About the Global Initiative for Healthcare Worker Safety
The Global Initiative for Healthcare Worker Safety seeks to set a global standard for the protection of all healthcare workers from life-threatening bloodborne pathogens. Devices with engineered sharps injury protection are highly effective in reducing the risk of needlesticks and sharps injuries. We know that the combination of safer devices, hepatitis B vaccine and basic barrier garments can save lives. The challenge before us is to get protective devices and products into the hands of healthcare workers who need them most--in every corner of the globe.
So much as been accomplished, yet there is so much more to do. We believe our mission is vital--and realistic. Healthcare workers in every corner of the globe can be provided with the basic measures to protect them from life-threatening pathogens. We invite you to work with us in our common quest.
To find out how to become a supporting partner in the Global Initiative for Healthcare Worker Safety, please contact Janine Jagger, Director, or Jane Perry, Associate Director, International Healthcare Worker Safety Center, at 434-924-5159, or e-mail email@example.com.
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More about the Center:
More about the Center:
The historical contributions of the International Healthcare Worker Safety Center to the public health goal of reducing healthcare workers' occupational risk of infection from bloodborne pathogens include the following:
• 1988 Published a landmark study in the New England Journal of Medicine that established the crucial role of product design in the causation of needlestick injuries. The study introduced the first product design criteria for reducing needlestick risk. These criteria were adopted by the FDA in 1992, establishing the standard definition of safety-engineered devices.
• 1992 Successfully petitioned the FDA to issue its first safety alert on needlestick risk, which advised against the use of hypodermic needles to connect or access I.V. ports. The alert triggered a rapid nation-wide transition to needle-free I.V. systems.
• 1992-93 Designed and launched the Exposure Prevention Information Network (EPINet), a sharps injury and blood exposure surveillance system that quickly became the most widely used such program in the U.S. The EPINet Multi-Hospital Blood Exposure Database, established by the Center in 1993, made blood exposure and device-specific sharps injury data available on a large scale for the first time.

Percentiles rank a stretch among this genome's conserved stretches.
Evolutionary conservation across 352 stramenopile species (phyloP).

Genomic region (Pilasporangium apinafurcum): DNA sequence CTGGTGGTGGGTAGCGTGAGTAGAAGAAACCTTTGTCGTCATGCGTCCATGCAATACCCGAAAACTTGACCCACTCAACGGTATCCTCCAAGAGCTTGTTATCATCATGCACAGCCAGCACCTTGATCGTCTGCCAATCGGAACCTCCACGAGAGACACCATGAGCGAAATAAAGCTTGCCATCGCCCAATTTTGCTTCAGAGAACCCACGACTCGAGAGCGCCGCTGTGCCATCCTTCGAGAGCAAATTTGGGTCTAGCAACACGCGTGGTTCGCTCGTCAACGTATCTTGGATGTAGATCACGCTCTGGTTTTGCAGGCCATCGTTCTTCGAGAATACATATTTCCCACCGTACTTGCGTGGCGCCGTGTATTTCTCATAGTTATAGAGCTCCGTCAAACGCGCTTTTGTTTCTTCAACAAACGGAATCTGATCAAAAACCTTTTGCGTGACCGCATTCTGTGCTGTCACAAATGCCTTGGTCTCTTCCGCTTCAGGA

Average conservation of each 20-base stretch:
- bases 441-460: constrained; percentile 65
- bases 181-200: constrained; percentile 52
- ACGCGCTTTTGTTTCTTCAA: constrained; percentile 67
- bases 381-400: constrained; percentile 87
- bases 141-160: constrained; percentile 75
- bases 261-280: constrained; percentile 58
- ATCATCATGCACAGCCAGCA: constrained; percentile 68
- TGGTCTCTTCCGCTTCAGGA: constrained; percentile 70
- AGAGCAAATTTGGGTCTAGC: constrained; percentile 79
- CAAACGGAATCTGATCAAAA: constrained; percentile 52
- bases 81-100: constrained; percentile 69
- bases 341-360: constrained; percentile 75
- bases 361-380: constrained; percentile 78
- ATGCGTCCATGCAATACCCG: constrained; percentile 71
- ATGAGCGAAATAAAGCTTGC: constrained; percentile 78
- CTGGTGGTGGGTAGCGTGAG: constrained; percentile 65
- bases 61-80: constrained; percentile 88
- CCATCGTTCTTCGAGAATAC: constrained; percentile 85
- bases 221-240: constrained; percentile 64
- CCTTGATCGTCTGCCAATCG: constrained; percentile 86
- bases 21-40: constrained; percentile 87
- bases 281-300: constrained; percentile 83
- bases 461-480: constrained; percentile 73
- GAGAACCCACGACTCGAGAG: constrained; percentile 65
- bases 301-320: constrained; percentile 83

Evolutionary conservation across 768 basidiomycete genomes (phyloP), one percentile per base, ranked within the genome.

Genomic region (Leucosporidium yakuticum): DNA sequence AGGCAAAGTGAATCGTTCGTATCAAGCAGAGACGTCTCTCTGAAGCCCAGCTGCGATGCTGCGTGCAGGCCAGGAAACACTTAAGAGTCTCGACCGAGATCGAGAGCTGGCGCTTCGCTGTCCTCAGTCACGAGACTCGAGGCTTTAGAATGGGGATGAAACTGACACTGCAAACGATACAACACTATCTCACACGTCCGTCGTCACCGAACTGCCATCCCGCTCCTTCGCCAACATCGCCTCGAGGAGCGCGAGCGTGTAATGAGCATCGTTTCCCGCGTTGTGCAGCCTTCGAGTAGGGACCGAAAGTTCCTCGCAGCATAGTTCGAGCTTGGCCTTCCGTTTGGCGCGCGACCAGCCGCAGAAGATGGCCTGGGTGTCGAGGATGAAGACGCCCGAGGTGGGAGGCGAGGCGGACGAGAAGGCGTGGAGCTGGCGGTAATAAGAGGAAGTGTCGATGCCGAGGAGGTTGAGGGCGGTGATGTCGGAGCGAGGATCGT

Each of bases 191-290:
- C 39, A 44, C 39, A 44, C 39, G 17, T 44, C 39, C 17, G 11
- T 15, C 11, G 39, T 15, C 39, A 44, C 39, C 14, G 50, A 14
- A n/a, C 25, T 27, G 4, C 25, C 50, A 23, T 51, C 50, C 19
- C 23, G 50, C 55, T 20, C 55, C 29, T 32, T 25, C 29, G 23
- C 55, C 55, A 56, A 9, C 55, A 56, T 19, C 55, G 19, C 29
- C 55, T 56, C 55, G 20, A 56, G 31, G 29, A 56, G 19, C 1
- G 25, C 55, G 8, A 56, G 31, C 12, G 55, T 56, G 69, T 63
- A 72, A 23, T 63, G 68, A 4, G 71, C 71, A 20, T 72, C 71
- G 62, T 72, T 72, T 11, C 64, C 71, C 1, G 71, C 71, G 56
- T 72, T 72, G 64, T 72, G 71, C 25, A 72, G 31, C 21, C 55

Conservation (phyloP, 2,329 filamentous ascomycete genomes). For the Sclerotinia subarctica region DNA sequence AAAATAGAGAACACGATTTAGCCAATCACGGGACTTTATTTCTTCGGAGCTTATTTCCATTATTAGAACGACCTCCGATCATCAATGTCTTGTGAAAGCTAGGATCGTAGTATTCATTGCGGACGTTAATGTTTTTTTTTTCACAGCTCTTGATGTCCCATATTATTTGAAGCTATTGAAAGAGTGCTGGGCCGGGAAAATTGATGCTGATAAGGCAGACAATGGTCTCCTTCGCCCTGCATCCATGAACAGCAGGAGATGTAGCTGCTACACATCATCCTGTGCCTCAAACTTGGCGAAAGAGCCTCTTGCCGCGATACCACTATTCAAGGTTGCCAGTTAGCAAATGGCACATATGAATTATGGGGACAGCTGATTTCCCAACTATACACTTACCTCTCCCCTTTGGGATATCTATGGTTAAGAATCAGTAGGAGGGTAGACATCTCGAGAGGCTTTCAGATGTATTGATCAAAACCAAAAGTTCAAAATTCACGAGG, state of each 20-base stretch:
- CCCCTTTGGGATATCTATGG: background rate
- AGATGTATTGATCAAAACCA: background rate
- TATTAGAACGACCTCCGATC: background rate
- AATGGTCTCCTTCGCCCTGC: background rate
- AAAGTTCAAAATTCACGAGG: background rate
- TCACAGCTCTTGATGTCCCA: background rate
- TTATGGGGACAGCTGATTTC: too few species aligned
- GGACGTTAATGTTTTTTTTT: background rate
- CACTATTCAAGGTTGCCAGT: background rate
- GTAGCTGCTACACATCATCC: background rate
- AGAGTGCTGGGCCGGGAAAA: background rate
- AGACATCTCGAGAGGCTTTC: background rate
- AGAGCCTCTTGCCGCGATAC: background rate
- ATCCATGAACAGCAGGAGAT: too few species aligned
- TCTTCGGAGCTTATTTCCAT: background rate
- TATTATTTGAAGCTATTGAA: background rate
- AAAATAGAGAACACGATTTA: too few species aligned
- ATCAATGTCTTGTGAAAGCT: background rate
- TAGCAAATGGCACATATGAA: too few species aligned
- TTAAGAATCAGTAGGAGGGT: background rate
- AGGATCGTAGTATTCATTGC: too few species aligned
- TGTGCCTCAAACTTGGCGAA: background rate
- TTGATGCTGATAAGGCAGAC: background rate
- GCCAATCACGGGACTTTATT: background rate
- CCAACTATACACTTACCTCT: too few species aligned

• 1999 Successfully petitioned the FDA to issue a safety advisory on injury risks from glass capillary tubes. The advisory resulted in the elimination of glass microhematocrit tubes from the U.S. market within two years.
• 2000 Provided epidemiologic data to support passage of the U.S. Needlestick Safety and Prevention Act of 2000, the first national law in the world mandating safety-engineered sharps for the protection of healthcare workers. (Dr. Jagger was also present at the signing of the bill at the White House).
• 1993-2008 Worked with colleagues around the world to facilitate the international adoption of EPINet-- now used in 55 countries and setting a global standard for blood exposure surveillance. EPINet allows countries to compare data; drives national policy initiatives; and creates demand for effective prevention measures (including safety-engineered devices) in all regions of the world.
• 1999-2003 Conducted the multi-year U.S.-Japan Collaborative Program in Occupational Exposure Prevention. With support from the medical device industry, the Center trained a cadre of 20 Japanese healthcare professionals to establish a national EPINet surveillance network and set national policy for healthcare worker protection. By 2003, Japan was second only to the U.S. in availability of safety-engineered devices. By 2008 the Japan/EPINet surveillance network had grown to more than 1,000 hospitals.
Our work has been recognized in numerous ways--including financial support from more than two dozen medical device and pharmaceutical companies and GPOs. In 2000, Dr. Jagger was named a "MedTech Hero" by the medical device trade association, AdvaMed, for contributions to the medical device industry as a whole. In 2002, Dr. Jagger received a MacArthur Foundation fellowship for creativity in applying injury control methods and product design innovations to the prevention of an infectious disease risk.